Lisbon\'s beautiful...wait, how the heck did I end up wandering to the freeway?
Lisbon Travel Blog› entry 11 of 98 › view all entries
Last night my phone died so there was no alarm clock to wake me up, which meant that I didn't wake up until 10 minutes to check out at the Steps House. Annnd I couldn't find my jacket or phone from last night. I really didn't drink that much! Ben helped me find it and said it was cool if I left my stuff there for a few hours so I could let it charge, so I took that opportunity to spend more time wandering around Porto, this time heading more into the Old Town, which has loads of UNESCO sights. While some people may say that this city has places that seem run down, I just say it has lots of character. For some reason I was having trouble finding a store that sold postcards-I couldn't fail my postcard collection this early! I ended up taking a taxi to the train station, where they had plenty-phew!
Validating my Eurail ticket was super easy, to my relief, and I started my 3 hour train ride to Lisbon without a hitch, arriving about an hour before Duarte, the guy I'm couchsurfing with, was going to meet me at the station.
We both ordered Portuguese beer and different types of Codfish, which is a tradition here. Apparently the country used to be really poor, and Codfish was incredibly cheap, so is eaten a lot still to this day. I've learned so much about Portugal from him, from it's history, to it's culture. For example, he brought me to the building where the revolution took place. This non-violent coupe saw not a single shot fired, but instead red flower that look much like the California poppy, was inserted into the barrels of all the guns. How cool is that? We also went by a big statue in Belem that had been erected to honor many figures in history, especially those that had been sailors. Many would leave for months or years at a time, less than half of the ships ever making it back, and when a ship did come back, half the crew had usually perished.
I'm loving this city already, but it's time for bed!
Porto-Lisbon (Estacio Oriente) (2 hrs. 47 mins) Requires transfer (ALFA Train)-reserve 1 day before departure (free with Eurail Pass)
Embassy: Avenida das Foracas Armadas, 1600 Lisboa 21/727-3300 (open 8-4)
Day trip: Estacio Rossio in Lisbon-Sintra (trains depart every day on platform 4 and 5 every 15-30 minutes. Trip takes 45 minutes and costs 2 Euros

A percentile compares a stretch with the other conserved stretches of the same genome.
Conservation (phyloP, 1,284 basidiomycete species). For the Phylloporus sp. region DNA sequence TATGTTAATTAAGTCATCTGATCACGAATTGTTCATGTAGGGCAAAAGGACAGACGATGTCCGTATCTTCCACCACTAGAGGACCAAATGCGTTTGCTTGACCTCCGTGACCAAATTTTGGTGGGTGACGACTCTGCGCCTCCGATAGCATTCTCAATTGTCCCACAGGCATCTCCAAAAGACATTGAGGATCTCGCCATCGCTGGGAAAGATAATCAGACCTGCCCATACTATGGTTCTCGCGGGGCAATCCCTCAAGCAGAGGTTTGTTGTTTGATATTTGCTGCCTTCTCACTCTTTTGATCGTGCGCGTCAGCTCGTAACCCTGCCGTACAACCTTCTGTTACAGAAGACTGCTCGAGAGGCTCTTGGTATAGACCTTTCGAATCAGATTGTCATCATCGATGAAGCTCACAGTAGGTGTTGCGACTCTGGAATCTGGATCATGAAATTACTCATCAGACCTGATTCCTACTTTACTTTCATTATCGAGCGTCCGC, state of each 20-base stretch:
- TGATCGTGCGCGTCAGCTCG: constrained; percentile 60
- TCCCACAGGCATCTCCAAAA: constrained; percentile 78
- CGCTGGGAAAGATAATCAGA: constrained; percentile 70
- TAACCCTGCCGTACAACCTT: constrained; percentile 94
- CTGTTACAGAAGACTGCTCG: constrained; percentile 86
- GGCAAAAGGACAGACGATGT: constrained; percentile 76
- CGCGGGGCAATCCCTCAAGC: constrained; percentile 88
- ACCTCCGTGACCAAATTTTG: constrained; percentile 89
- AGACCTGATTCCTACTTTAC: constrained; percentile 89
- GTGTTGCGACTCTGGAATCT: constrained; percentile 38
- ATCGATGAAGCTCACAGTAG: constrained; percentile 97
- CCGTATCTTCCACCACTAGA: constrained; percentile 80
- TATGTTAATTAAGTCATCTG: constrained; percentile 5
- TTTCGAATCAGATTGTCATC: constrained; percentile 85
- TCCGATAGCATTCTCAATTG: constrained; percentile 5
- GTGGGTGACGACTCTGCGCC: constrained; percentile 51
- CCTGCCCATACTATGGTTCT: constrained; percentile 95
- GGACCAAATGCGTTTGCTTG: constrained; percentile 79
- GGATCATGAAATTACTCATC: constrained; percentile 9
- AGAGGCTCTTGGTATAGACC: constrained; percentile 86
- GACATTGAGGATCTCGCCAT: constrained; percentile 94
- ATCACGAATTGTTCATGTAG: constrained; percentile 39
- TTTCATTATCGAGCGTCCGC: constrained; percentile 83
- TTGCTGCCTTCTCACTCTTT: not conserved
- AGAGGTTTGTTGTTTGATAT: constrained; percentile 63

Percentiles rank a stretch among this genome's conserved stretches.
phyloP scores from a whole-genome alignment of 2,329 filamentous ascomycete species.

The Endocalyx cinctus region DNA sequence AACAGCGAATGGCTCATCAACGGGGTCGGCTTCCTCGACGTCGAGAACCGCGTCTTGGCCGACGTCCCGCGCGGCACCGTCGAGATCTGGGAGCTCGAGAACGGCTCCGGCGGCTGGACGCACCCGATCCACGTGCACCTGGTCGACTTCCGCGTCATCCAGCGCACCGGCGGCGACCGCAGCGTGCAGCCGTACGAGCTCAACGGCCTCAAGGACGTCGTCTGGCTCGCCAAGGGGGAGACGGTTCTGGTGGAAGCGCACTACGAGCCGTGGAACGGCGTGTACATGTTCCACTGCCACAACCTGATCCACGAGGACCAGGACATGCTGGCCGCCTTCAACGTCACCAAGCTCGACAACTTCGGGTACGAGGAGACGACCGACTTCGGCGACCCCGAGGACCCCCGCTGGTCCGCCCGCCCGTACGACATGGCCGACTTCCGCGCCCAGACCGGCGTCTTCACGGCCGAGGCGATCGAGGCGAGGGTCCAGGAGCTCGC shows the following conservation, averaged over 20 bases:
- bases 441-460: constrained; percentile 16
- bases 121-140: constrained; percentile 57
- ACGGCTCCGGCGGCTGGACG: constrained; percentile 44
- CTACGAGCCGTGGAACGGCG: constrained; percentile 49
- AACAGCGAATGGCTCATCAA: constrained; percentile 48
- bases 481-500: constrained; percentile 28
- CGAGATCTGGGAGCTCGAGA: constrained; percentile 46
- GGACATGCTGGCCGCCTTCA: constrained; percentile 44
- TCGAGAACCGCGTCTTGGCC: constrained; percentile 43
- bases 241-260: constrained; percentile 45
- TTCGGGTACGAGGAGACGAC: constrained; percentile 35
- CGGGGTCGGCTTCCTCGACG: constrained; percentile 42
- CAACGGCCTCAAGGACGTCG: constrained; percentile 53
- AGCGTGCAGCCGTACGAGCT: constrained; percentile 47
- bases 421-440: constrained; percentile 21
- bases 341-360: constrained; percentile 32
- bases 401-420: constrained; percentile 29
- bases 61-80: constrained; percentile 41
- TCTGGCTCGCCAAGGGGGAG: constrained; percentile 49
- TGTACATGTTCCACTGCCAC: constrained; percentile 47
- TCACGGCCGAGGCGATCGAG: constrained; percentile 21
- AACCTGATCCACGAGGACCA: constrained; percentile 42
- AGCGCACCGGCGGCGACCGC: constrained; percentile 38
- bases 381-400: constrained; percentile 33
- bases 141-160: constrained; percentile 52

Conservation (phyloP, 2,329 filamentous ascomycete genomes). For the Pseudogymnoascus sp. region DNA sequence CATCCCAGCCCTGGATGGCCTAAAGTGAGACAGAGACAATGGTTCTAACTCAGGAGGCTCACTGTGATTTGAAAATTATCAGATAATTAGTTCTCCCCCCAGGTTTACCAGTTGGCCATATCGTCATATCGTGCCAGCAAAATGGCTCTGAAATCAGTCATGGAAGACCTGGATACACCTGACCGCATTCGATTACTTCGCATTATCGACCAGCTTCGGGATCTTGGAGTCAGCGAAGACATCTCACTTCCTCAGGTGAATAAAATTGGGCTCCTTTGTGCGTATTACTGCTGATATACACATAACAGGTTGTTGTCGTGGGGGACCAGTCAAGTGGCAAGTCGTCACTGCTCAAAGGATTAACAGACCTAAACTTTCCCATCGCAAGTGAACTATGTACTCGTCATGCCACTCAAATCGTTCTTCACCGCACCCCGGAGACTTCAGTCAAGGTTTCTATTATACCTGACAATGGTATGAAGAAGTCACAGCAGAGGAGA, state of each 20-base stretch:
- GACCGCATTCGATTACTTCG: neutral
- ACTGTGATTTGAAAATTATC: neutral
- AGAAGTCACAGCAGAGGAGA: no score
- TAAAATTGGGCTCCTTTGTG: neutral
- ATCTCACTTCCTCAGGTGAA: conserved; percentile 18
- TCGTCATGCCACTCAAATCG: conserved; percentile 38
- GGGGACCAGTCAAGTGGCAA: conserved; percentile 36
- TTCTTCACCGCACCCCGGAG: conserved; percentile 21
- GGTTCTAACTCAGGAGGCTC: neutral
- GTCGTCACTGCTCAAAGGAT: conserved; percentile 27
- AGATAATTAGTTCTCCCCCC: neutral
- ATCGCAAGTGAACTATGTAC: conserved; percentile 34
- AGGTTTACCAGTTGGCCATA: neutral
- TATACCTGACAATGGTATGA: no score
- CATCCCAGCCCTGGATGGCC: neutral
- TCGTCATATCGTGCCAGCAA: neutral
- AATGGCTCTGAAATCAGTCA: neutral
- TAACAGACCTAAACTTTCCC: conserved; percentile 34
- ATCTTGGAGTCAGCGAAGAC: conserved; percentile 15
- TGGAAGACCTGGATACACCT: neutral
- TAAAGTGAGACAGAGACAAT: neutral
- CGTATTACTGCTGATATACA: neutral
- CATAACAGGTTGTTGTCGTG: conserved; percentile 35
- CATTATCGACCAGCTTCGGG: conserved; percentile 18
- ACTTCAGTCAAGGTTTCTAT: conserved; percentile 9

Estacio Rossio: Old station built in the Manueline style of the Portuguese kings-ground floor holds information office open from 10-1 & 2:30-6. Domestic travel window open from 7-3:30, and international window open from 9-12 & 2:30-6
Getting Around Lisbon: CARRIS operates public transportation-a bilhete de assinature turistico will cover all forms of public transport for the day and costs 3.
In the Alfama:
Castelo de Sao Jorge- This gorgeous fortress sits upon a hill and is a former citadel of past Portuguese kings. In 1147, Afonso Henriques chased out the Moores, making it a royal abode until 1511, when a much more lavish palace was constructed near the harbor by Manuel I. Sadly, the 1755 earthquake devastated much of it, but the dictator, Salazar, had the walls rebuilt and exquisite gardens added in 1938. The grounds are covered in peacocks, olive, pine, and cork trees, and a magnificent view of the city can be taken in from the shaded observation platform.
Museo Antoniano- It is said that this church stands in the very spot where St. Anthony of Padua, a Franciscan monk who later became Portugal's patron saint, was born in 1195. The crypt is the only architecture remaining today from the original church, with the present architecture dating from 1757 based on designs from Mateus Vicente. What makes it most unique is the blending of boroque and neoclassical styles. Many married couples leave flowers for St. Anthony on their wedding day. There is a museum right next to the church dedicated to manuscripts, images, and ex-votos of St. Anthony, who was raised in Lisbon, but spent much of his adult life in Padua.